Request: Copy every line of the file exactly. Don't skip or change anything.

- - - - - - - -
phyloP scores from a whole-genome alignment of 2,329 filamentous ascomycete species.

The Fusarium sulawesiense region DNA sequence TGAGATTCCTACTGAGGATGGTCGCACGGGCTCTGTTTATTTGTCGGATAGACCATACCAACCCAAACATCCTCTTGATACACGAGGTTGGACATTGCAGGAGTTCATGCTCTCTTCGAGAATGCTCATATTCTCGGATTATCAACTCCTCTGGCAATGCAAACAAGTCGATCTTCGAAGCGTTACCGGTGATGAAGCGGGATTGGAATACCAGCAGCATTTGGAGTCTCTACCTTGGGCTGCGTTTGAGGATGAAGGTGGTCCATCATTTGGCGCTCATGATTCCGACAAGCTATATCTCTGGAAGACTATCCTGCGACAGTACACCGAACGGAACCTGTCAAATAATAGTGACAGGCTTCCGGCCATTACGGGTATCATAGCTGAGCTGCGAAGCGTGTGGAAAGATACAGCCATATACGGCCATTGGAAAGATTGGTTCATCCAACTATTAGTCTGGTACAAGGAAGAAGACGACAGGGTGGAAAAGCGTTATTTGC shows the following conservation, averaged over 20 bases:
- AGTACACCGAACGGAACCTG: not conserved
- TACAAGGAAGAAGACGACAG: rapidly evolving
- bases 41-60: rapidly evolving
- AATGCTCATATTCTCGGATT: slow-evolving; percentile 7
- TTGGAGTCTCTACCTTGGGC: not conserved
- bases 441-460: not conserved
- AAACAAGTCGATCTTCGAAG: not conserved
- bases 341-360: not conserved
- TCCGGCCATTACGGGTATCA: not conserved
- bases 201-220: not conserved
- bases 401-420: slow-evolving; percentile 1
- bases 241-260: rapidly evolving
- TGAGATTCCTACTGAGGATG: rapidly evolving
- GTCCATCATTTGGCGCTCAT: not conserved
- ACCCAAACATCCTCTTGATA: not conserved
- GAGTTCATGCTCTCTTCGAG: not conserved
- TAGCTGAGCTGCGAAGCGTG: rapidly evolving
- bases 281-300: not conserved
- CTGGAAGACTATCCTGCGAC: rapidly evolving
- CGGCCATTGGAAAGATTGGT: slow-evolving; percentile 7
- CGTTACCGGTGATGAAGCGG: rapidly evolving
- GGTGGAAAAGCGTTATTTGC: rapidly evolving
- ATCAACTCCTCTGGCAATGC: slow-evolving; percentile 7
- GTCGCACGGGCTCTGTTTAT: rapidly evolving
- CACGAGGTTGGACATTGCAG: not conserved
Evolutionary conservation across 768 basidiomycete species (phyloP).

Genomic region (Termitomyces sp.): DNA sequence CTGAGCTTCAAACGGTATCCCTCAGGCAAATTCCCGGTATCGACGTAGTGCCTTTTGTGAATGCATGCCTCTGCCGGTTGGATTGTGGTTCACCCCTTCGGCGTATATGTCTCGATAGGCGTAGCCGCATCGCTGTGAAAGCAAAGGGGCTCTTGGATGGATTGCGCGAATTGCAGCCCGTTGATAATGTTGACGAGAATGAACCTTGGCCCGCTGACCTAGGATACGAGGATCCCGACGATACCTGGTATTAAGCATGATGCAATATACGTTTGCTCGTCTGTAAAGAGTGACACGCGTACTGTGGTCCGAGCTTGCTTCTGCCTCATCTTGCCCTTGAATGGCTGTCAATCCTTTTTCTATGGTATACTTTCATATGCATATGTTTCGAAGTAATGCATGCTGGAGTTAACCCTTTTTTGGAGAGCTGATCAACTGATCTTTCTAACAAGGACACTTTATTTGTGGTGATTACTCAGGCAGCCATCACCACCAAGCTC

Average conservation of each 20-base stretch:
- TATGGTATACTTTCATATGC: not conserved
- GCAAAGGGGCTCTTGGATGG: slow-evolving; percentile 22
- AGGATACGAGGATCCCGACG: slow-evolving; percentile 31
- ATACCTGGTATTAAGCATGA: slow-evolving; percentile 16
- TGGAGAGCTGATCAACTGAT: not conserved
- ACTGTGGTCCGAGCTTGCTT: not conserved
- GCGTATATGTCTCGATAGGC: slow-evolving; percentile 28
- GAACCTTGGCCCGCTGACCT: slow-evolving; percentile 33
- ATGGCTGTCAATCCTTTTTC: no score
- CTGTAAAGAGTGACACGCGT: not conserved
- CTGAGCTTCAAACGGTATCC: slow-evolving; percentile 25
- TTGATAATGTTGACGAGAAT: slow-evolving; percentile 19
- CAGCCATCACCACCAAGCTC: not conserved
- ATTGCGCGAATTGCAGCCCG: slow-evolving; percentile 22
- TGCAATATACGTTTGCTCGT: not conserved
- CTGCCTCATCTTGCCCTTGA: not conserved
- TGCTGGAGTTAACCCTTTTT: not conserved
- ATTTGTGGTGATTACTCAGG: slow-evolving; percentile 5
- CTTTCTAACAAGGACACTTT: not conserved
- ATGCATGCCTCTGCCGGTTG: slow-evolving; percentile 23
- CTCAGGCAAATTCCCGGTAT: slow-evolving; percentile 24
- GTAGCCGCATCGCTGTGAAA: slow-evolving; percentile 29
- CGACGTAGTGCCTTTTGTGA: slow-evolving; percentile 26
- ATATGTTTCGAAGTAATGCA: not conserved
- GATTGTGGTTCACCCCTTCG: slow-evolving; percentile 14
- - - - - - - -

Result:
phyloP scores from a whole-genome alignment of 2,329 filamentous ascomycete species.

The Fusarium sulawesiense region DNA sequence TGAGATTCCTACTGAGGATGGTCGCACGGGCTCTGTTTATTTGTCGGATAGACCATACCAACCCAAACATCCTCTTGATACACGAGGTTGGACATTGCAGGAGTTCATGCTCTCTTCGAGAATGCTCATATTCTCGGATTATCAACTCCTCTGGCAATGCAAACAAGTCGATCTTCGAAGCGTTACCGGTGATGAAGCGGGATTGGAATACCAGCAGCATTTGGAGTCTCTACCTTGGGCTGCGTTTGAGGATGAAGGTGGTCCATCATTTGGCGCTCATGATTCCGACAAGCTATATCTCTGGAAGACTATCCTGCGACAGTACACCGAACGGAACCTGTCAAATAATAGTGACAGGCTTCCGGCCATTACGGGTATCATAGCTGAGCTGCGAAGCGTGTGGAAAGATACAGCCATATACGGCCATTGGAAAGATTGGTTCATCCAACTATTAGTCTGGTACAAGGAAGAAGACGACAGGGTGGAAAAGCGTTATTTGC shows the following conservation, averaged over 20 bases:
- AGTACACCGAACGGAACCTG: not conserved
- TACAAGGAAGAAGACGACAG: rapidly evolving
- bases 41-60: rapidly evolving
- AATGCTCATATTCTCGGATT: slow-evolving; percentile 7
- TTGGAGTCTCTACCTTGGGC: not conserved
- bases 441-460: not conserved
- AAACAAGTCGATCTTCGAAG: not conserved
- bases 341-360: not conserved
- TCCGGCCATTACGGGTATCA: not conserved
- bases 201-220: not conserved
- bases 401-420: slow-evolving; percentile 1
- bases 241-260: rapidly evolving
- TGAGATTCCTACTGAGGATG: rapidly evolving
- GTCCATCATTTGGCGCTCAT: not conserved
- ACCCAAACATCCTCTTGATA: not conserved
- GAGTTCATGCTCTCTTCGAG: not conserved
- TAGCTGAGCTGCGAAGCGTG: rapidly evolving
- bases 281-300: not conserved
- CTGGAAGACTATCCTGCGAC: rapidly evolving
- CGGCCATTGGAAAGATTGGT: slow-evolving; percentile 7
- CGTTACCGGTGATGAAGCGG: rapidly evolving
- GGTGGAAAAGCGTTATTTGC: rapidly evolving
- ATCAACTCCTCTGGCAATGC: slow-evolving; percentile 7
- GTCGCACGGGCTCTGTTTAT: rapidly evolving
- CACGAGGTTGGACATTGCAG: not conserved
Evolutionary conservation across 768 basidiomycete species (phyloP).

Genomic region (Termitomyces sp.): DNA sequence CTGAGCTTCAAACGGTATCCCTCAGGCAAATTCCCGGTATCGACGTAGTGCCTTTTGTGAATGCATGCCTCTGCCGGTTGGATTGTGGTTCACCCCTTCGGCGTATATGTCTCGATAGGCGTAGCCGCATCGCTGTGAAAGCAAAGGGGCTCTTGGATGGATTGCGCGAATTGCAGCCCGTTGATAATGTTGACGAGAATGAACCTTGGCCCGCTGACCTAGGATACGAGGATCCCGACGATACCTGGTATTAAGCATGATGCAATATACGTTTGCTCGTCTGTAAAGAGTGACACGCGTACTGTGGTCCGAGCTTGCTTCTGCCTCATCTTGCCCTTGAATGGCTGTCAATCCTTTTTCTATGGTATACTTTCATATGCATATGTTTCGAAGTAATGCATGCTGGAGTTAACCCTTTTTTGGAGAGCTGATCAACTGATCTTTCTAACAAGGACACTTTATTTGTGGTGATTACTCAGGCAGCCATCACCACCAAGCTC

Average conservation of each 20-base stretch:
- TATGGTATACTTTCATATGC: not conserved
- GCAAAGGGGCTCTTGGATGG: slow-evolving; percentile 22
- AGGATACGAGGATCCCGACG: slow-evolving; percentile 31
- ATACCTGGTATTAAGCATGA: slow-evolving; percentile 16
- TGGAGAGCTGATCAACTGAT: not conserved
- ACTGTGGTCCGAGCTTGCTT: not conserved
- GCGTATATGTCTCGATAGGC: slow-evolving; percentile 28
- GAACCTTGGCCCGCTGACCT: slow-evolving; percentile 33
- ATGGCTGTCAATCCTTTTTC: no score
- CTGTAAAGAGTGACACGCGT: not conserved
- CTGAGCTTCAAACGGTATCC: slow-evolving; percentile 25
- TTGATAATGTTGACGAGAAT: slow-evolving; percentile 19
- CAGCCATCACCACCAAGCTC: not conserved
- ATTGCGCGAATTGCAGCCCG: slow-evolving; percentile 22
- TGCAATATACGTTTGCTCGT: not conserved
- CTGCCTCATCTTGCCCTTGA: not conserved
- TGCTGGAGTTAACCCTTTTT: not conserved
- ATTTGTGGTGATTACTCAGG: slow-evolving; percentile 5
- CTTTCTAACAAGGACACTTT: not conserved
- ATGCATGCCTCTGCCGGTTG: slow-evolving; percentile 23
- CTCAGGCAAATTCCCGGTAT: slow-evolving; percentile 24
- GTAGCCGCATCGCTGTGAAA: slow-evolving; percentile 29
- CGACGTAGTGCCTTTTGTGA: slow-evolving; percentile 26
- ATATGTTTCGAAGTAATGCA: not conserved
- GATTGTGGTTCACCCCTTCG: slow-evolving; percentile 14